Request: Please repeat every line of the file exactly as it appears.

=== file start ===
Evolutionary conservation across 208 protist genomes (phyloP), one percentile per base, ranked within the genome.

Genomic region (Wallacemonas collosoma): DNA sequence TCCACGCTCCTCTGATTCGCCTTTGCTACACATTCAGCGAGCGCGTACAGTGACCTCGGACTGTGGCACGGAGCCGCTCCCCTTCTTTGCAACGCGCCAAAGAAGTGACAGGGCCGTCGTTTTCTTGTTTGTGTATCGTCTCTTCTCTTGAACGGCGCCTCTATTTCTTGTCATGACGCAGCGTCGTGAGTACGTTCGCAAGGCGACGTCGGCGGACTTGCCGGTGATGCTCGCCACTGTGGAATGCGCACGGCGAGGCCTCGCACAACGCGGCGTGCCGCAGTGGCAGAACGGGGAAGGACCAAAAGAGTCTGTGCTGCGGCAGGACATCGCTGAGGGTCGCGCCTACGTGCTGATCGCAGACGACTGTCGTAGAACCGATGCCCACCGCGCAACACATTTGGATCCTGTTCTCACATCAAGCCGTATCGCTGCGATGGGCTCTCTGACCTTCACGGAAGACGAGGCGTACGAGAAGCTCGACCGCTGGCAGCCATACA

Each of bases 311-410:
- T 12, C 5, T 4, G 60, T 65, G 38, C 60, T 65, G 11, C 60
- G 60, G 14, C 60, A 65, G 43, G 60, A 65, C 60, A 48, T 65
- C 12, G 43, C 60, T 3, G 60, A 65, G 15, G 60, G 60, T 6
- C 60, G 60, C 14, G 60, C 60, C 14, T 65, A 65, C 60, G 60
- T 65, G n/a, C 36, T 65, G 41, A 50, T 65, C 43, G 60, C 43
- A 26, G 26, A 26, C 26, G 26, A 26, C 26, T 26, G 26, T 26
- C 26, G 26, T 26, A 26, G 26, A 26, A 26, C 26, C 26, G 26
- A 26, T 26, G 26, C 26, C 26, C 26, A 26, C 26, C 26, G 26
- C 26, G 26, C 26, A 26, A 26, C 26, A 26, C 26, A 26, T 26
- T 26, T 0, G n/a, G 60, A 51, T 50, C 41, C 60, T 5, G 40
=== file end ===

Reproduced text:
Evolutionary conservation across 208 protist genomes (phyloP), one percentile per base, ranked within the genome.

Genomic region (Wallacemonas collosoma): DNA sequence TCCACGCTCCTCTGATTCGCCTTTGCTACACATTCAGCGAGCGCGTACAGTGACCTCGGACTGTGGCACGGAGCCGCTCCCCTTCTTTGCAACGCGCCAAAGAAGTGACAGGGCCGTCGTTTTCTTGTTTGTGTATCGTCTCTTCTCTTGAACGGCGCCTCTATTTCTTGTCATGACGCAGCGTCGTGAGTACGTTCGCAAGGCGACGTCGGCGGACTTGCCGGTGATGCTCGCCACTGTGGAATGCGCACGGCGAGGCCTCGCACAACGCGGCGTGCCGCAGTGGCAGAACGGGGAAGGACCAAAAGAGTCTGTGCTGCGGCAGGACATCGCTGAGGGTCGCGCCTACGTGCTGATCGCAGACGACTGTCGTAGAACCGATGCCCACCGCGCAACACATTTGGATCCTGTTCTCACATCAAGCCGTATCGCTGCGATGGGCTCTCTGACCTTCACGGAAGACGAGGCGTACGAGAAGCTCGACCGCTGGCAGCCATACA

Each of bases 311-410:
- T 12, C 5, T 4, G 60, T 65, G 38, C 60, T 65, G 11, C 60
- G 60, G 14, C 60, A 65, G 43, G 60, A 65, C 60, A 48, T 65
- C 12, G 43, C 60, T 3, G 60, A 65, G 15, G 60, G 60, T 6
- C 60, G 60, C 14, G 60, C 60, C 14, T 65, A 65, C 60, G 60
- T 65, G n/a, C 36, T 65, G 41, A 50, T 65, C 43, G 60, C 43
- A 26, G 26, A 26, C 26, G 26, A 26, C 26, T 26, G 26, T 26
- C 26, G 26, T 26, A 26, G 26, A 26, A 26, C 26, C 26, G 26
- A 26, T 26, G 26, C 26, C 26, C 26, A 26, C 26, C 26, G 26
- C 26, G 26, C 26, A 26, A 26, C 26, A 26, C 26, A 26, T 26
- T 26, T 0, G n/a, G 60, A 51, T 50, C 41, C 60, T 5, G 40